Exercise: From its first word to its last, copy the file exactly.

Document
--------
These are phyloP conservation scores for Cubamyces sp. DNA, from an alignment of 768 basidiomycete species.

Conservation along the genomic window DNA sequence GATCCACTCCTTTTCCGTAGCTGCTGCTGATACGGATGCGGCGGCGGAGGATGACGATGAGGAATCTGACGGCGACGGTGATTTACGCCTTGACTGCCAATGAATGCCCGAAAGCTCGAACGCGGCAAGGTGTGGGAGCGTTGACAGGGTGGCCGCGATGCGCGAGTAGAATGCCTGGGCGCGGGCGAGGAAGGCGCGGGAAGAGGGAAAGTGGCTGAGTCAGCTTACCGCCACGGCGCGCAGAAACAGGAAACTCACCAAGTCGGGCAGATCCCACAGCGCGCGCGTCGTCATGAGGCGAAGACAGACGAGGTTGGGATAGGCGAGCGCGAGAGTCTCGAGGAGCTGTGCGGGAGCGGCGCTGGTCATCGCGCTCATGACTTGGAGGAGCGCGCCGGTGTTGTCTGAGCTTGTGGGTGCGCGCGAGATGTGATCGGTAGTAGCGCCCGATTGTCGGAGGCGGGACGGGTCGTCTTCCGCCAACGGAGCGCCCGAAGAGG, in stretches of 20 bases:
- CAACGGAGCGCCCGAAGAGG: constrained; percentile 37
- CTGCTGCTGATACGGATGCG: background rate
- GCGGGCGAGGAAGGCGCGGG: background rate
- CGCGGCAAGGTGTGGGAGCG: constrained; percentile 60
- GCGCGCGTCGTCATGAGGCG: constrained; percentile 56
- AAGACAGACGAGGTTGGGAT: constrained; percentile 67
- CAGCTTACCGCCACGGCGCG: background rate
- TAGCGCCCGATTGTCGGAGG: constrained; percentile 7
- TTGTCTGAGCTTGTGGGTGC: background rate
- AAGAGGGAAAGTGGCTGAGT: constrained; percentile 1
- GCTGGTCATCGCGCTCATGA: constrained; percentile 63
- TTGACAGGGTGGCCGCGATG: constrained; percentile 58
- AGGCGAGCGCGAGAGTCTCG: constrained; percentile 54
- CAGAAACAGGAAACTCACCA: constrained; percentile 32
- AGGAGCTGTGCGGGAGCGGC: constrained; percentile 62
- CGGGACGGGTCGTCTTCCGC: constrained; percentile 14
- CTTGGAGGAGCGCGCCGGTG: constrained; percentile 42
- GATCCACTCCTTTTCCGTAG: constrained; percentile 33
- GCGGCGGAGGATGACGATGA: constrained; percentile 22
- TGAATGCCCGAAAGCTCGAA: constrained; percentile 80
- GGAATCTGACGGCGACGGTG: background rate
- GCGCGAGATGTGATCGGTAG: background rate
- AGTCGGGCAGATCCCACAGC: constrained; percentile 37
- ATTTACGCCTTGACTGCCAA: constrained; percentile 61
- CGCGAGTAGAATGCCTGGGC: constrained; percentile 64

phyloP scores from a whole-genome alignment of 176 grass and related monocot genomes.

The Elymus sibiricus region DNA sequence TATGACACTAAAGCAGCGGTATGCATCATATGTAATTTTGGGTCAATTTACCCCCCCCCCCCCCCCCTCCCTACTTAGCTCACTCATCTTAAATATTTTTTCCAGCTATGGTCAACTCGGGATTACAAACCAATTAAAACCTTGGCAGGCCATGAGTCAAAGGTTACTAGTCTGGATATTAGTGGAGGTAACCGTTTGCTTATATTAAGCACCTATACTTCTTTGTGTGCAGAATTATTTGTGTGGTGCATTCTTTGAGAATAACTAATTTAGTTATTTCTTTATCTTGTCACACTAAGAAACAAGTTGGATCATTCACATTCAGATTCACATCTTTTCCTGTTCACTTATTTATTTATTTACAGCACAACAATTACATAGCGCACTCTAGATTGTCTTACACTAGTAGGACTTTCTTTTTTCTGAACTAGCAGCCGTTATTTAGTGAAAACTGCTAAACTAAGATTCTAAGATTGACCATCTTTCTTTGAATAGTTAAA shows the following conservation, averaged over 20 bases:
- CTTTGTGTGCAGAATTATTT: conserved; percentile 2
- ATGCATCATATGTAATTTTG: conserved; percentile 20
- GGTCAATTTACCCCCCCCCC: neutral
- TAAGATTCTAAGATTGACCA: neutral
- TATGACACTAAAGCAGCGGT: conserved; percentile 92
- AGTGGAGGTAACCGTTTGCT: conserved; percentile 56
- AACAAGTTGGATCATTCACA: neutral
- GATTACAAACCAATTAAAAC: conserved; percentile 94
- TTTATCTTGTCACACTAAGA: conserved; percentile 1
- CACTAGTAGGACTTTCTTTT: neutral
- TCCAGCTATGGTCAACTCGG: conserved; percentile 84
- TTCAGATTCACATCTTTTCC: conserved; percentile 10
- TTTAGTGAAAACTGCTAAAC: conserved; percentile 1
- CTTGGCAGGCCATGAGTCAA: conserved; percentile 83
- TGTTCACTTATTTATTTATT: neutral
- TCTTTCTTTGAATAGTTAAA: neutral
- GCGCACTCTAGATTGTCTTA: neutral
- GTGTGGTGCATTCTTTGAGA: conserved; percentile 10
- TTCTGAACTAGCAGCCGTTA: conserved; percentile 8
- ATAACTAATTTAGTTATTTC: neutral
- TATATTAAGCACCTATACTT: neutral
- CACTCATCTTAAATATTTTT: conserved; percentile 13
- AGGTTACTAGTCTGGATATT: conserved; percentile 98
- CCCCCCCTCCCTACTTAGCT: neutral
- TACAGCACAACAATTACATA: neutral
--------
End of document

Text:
These are phyloP conservation scores for Cubamyces sp. DNA, from an alignment of 768 basidiomycete species.

Conservation along the genomic window DNA sequence GATCCACTCCTTTTCCGTAGCTGCTGCTGATACGGATGCGGCGGCGGAGGATGACGATGAGGAATCTGACGGCGACGGTGATTTACGCCTTGACTGCCAATGAATGCCCGAAAGCTCGAACGCGGCAAGGTGTGGGAGCGTTGACAGGGTGGCCGCGATGCGCGAGTAGAATGCCTGGGCGCGGGCGAGGAAGGCGCGGGAAGAGGGAAAGTGGCTGAGTCAGCTTACCGCCACGGCGCGCAGAAACAGGAAACTCACCAAGTCGGGCAGATCCCACAGCGCGCGCGTCGTCATGAGGCGAAGACAGACGAGGTTGGGATAGGCGAGCGCGAGAGTCTCGAGGAGCTGTGCGGGAGCGGCGCTGGTCATCGCGCTCATGACTTGGAGGAGCGCGCCGGTGTTGTCTGAGCTTGTGGGTGCGCGCGAGATGTGATCGGTAGTAGCGCCCGATTGTCGGAGGCGGGACGGGTCGTCTTCCGCCAACGGAGCGCCCGAAGAGG, in stretches of 20 bases:
- CAACGGAGCGCCCGAAGAGG: constrained; percentile 37
- CTGCTGCTGATACGGATGCG: background rate
- GCGGGCGAGGAAGGCGCGGG: background rate
- CGCGGCAAGGTGTGGGAGCG: constrained; percentile 60
- GCGCGCGTCGTCATGAGGCG: constrained; percentile 56
- AAGACAGACGAGGTTGGGAT: constrained; percentile 67
- CAGCTTACCGCCACGGCGCG: background rate
- TAGCGCCCGATTGTCGGAGG: constrained; percentile 7
- TTGTCTGAGCTTGTGGGTGC: background rate
- AAGAGGGAAAGTGGCTGAGT: constrained; percentile 1
- GCTGGTCATCGCGCTCATGA: constrained; percentile 63
- TTGACAGGGTGGCCGCGATG: constrained; percentile 58
- AGGCGAGCGCGAGAGTCTCG: constrained; percentile 54
- CAGAAACAGGAAACTCACCA: constrained; percentile 32
- AGGAGCTGTGCGGGAGCGGC: constrained; percentile 62
- CGGGACGGGTCGTCTTCCGC: constrained; percentile 14
- CTTGGAGGAGCGCGCCGGTG: constrained; percentile 42
- GATCCACTCCTTTTCCGTAG: constrained; percentile 33
- GCGGCGGAGGATGACGATGA: constrained; percentile 22
- TGAATGCCCGAAAGCTCGAA: constrained; percentile 80
- GGAATCTGACGGCGACGGTG: background rate
- GCGCGAGATGTGATCGGTAG: background rate
- AGTCGGGCAGATCCCACAGC: constrained; percentile 37
- ATTTACGCCTTGACTGCCAA: constrained; percentile 61
- CGCGAGTAGAATGCCTGGGC: constrained; percentile 64

phyloP scores from a whole-genome alignment of 176 grass and related monocot genomes.

The Elymus sibiricus region DNA sequence TATGACACTAAAGCAGCGGTATGCATCATATGTAATTTTGGGTCAATTTACCCCCCCCCCCCCCCCCTCCCTACTTAGCTCACTCATCTTAAATATTTTTTCCAGCTATGGTCAACTCGGGATTACAAACCAATTAAAACCTTGGCAGGCCATGAGTCAAAGGTTACTAGTCTGGATATTAGTGGAGGTAACCGTTTGCTTATATTAAGCACCTATACTTCTTTGTGTGCAGAATTATTTGTGTGGTGCATTCTTTGAGAATAACTAATTTAGTTATTTCTTTATCTTGTCACACTAAGAAACAAGTTGGATCATTCACATTCAGATTCACATCTTTTCCTGTTCACTTATTTATTTATTTACAGCACAACAATTACATAGCGCACTCTAGATTGTCTTACACTAGTAGGACTTTCTTTTTTCTGAACTAGCAGCCGTTATTTAGTGAAAACTGCTAAACTAAGATTCTAAGATTGACCATCTTTCTTTGAATAGTTAAA shows the following conservation, averaged over 20 bases:
- CTTTGTGTGCAGAATTATTT: conserved; percentile 2
- ATGCATCATATGTAATTTTG: conserved; percentile 20
- GGTCAATTTACCCCCCCCCC: neutral
- TAAGATTCTAAGATTGACCA: neutral
- TATGACACTAAAGCAGCGGT: conserved; percentile 92
- AGTGGAGGTAACCGTTTGCT: conserved; percentile 56
- AACAAGTTGGATCATTCACA: neutral
- GATTACAAACCAATTAAAAC: conserved; percentile 94
- TTTATCTTGTCACACTAAGA: conserved; percentile 1
- CACTAGTAGGACTTTCTTTT: neutral
- TCCAGCTATGGTCAACTCGG: conserved; percentile 84
- TTCAGATTCACATCTTTTCC: conserved; percentile 10
- TTTAGTGAAAACTGCTAAAC: conserved; percentile 1
- CTTGGCAGGCCATGAGTCAA: conserved; percentile 83
- TGTTCACTTATTTATTTATT: neutral
- TCTTTCTTTGAATAGTTAAA: neutral
- GCGCACTCTAGATTGTCTTA: neutral
- GTGTGGTGCATTCTTTGAGA: conserved; percentile 10
- TTCTGAACTAGCAGCCGTTA: conserved; percentile 8
- ATAACTAATTTAGTTATTTC: neutral
- TATATTAAGCACCTATACTT: neutral
- CACTCATCTTAAATATTTTT: conserved; percentile 13
- AGGTTACTAGTCTGGATATT: conserved; percentile 98
- CCCCCCCTCCCTACTTAGCT: neutral
- TACAGCACAACAATTACATA: neutral